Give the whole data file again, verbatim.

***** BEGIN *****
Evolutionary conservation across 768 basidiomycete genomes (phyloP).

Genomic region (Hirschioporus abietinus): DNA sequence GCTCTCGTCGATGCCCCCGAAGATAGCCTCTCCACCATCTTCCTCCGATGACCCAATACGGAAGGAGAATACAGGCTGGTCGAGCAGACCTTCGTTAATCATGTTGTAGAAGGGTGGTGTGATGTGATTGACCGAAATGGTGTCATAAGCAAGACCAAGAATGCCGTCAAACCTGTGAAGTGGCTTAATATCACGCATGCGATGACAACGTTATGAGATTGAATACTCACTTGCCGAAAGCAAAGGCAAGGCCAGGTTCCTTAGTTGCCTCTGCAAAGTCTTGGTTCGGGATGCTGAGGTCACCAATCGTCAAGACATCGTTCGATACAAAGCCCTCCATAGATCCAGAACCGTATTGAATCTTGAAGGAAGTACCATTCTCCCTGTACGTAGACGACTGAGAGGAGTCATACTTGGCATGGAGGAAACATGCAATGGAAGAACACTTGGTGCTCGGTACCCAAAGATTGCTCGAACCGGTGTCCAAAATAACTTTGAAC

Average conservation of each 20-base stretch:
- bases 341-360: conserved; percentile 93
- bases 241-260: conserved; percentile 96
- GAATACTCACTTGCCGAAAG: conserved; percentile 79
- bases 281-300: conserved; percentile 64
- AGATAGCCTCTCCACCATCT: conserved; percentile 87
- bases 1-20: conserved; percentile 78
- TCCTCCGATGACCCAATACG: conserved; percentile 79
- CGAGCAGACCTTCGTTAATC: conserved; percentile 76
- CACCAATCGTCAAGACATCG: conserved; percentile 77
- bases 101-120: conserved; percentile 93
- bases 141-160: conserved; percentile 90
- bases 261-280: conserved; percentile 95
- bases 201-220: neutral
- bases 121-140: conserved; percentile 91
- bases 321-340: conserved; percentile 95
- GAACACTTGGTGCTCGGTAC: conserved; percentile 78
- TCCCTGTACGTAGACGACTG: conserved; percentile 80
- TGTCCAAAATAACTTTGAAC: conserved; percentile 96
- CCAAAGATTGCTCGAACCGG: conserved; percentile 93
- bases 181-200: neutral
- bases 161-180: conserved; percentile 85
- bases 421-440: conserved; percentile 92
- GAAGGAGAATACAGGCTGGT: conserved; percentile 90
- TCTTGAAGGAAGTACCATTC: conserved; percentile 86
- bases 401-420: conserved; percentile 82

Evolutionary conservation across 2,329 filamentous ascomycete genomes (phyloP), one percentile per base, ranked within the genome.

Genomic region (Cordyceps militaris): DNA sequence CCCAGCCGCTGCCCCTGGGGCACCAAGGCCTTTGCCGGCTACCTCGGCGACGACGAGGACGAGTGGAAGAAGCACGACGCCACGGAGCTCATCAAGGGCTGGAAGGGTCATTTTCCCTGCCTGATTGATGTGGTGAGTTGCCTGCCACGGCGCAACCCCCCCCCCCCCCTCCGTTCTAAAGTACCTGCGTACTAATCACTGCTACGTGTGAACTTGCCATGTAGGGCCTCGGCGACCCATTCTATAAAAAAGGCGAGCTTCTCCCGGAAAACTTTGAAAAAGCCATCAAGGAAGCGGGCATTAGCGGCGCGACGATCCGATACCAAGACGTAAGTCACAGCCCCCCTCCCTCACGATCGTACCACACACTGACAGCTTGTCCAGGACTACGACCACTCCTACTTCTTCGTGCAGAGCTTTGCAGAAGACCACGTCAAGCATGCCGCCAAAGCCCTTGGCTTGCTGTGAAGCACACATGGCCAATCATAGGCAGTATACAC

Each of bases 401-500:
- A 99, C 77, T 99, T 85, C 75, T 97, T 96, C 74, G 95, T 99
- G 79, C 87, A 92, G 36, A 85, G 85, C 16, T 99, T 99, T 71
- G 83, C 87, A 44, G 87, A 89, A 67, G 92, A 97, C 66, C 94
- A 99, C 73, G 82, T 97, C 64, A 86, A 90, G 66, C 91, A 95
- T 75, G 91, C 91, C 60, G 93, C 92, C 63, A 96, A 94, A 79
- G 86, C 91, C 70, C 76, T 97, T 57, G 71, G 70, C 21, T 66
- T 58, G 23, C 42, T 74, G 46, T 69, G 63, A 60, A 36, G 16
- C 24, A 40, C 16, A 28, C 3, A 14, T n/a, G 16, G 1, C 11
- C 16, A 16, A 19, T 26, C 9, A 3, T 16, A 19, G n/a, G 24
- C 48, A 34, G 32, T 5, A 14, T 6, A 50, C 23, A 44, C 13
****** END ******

Evolutionary conservation across 768 basidiomycete genomes (phyloP).

Genomic region (Hirschioporus abietinus): DNA sequence GCTCTCGTCGATGCCCCCGAAGATAGCCTCTCCACCATCTTCCTCCGATGACCCAATACGGAAGGAGAATACAGGCTGGTCGAGCAGACCTTCGTTAATCATGTTGTAGAAGGGTGGTGTGATGTGATTGACCGAAATGGTGTCATAAGCAAGACCAAGAATGCCGTCAAACCTGTGAAGTGGCTTAATATCACGCATGCGATGACAACGTTATGAGATTGAATACTCACTTGCCGAAAGCAAAGGCAAGGCCAGGTTCCTTAGTTGCCTCTGCAAAGTCTTGGTTCGGGATGCTGAGGTCACCAATCGTCAAGACATCGTTCGATACAAAGCCCTCCATAGATCCAGAACCGTATTGAATCTTGAAGGAAGTACCATTCTCCCTGTACGTAGACGACTGAGAGGAGTCATACTTGGCATGGAGGAAACATGCAATGGAAGAACACTTGGTGCTCGGTACCCAAAGATTGCTCGAACCGGTGTCCAAAATAACTTTGAAC

Average conservation of each 20-base stretch:
- bases 341-360: conserved; percentile 93
- bases 241-260: conserved; percentile 96
- GAATACTCACTTGCCGAAAG: conserved; percentile 79
- bases 281-300: conserved; percentile 64
- AGATAGCCTCTCCACCATCT: conserved; percentile 87
- bases 1-20: conserved; percentile 78
- TCCTCCGATGACCCAATACG: conserved; percentile 79
- CGAGCAGACCTTCGTTAATC: conserved; percentile 76
- CACCAATCGTCAAGACATCG: conserved; percentile 77
- bases 101-120: conserved; percentile 93
- bases 141-160: conserved; percentile 90
- bases 261-280: conserved; percentile 95
- bases 201-220: neutral
- bases 121-140: conserved; percentile 91
- bases 321-340: conserved; percentile 95
- GAACACTTGGTGCTCGGTAC: conserved; percentile 78
- TCCCTGTACGTAGACGACTG: conserved; percentile 80
- TGTCCAAAATAACTTTGAAC: conserved; percentile 96
- CCAAAGATTGCTCGAACCGG: conserved; percentile 93
- bases 181-200: neutral
- bases 161-180: conserved; percentile 85
- bases 421-440: conserved; percentile 92
- GAAGGAGAATACAGGCTGGT: conserved; percentile 90
- TCTTGAAGGAAGTACCATTC: conserved; percentile 86
- bases 401-420: conserved; percentile 82

Evolutionary conservation across 2,329 filamentous ascomycete genomes (phyloP), one percentile per base, ranked within the genome.

Genomic region (Cordyceps militaris): DNA sequence CCCAGCCGCTGCCCCTGGGGCACCAAGGCCTTTGCCGGCTACCTCGGCGACGACGAGGACGAGTGGAAGAAGCACGACGCCACGGAGCTCATCAAGGGCTGGAAGGGTCATTTTCCCTGCCTGATTGATGTGGTGAGTTGCCTGCCACGGCGCAACCCCCCCCCCCCCCTCCGTTCTAAAGTACCTGCGTACTAATCACTGCTACGTGTGAACTTGCCATGTAGGGCCTCGGCGACCCATTCTATAAAAAAGGCGAGCTTCTCCCGGAAAACTTTGAAAAAGCCATCAAGGAAGCGGGCATTAGCGGCGCGACGATCCGATACCAAGACGTAAGTCACAGCCCCCCTCCCTCACGATCGTACCACACACTGACAGCTTGTCCAGGACTACGACCACTCCTACTTCTTCGTGCAGAGCTTTGCAGAAGACCACGTCAAGCATGCCGCCAAAGCCCTTGGCTTGCTGTGAAGCACACATGGCCAATCATAGGCAGTATACAC

Each of bases 401-500:
- A 99, C 77, T 99, T 85, C 75, T 97, T 96, C 74, G 95, T 99
- G 79, C 87, A 92, G 36, A 85, G 85, C 16, T 99, T 99, T 71
- G 83, C 87, A 44, G 87, A 89, A 67, G 92, A 97, C 66, C 94
- A 99, C 73, G 82, T 97, C 64, A 86, A 90, G 66, C 91, A 95
- T 75, G 91, C 91, C 60, G 93, C 92, C 63, A 96, A 94, A 79
- G 86, C 91, C 70, C 76, T 97, T 57, G 71, G 70, C 21, T 66
- T 58, G 23, C 42, T 74, G 46, T 69, G 63, A 60, A 36, G 16
- C 24, A 40, C 16, A 28, C 3, A 14, T n/a, G 16, G 1, C 11
- C 16, A 16, A 19, T 26, C 9, A 3, T 16, A 19, G n/a, G 24
- C 48, A 34, G 32, T 5, A 14, T 6, A 50, C 23, A 44, C 13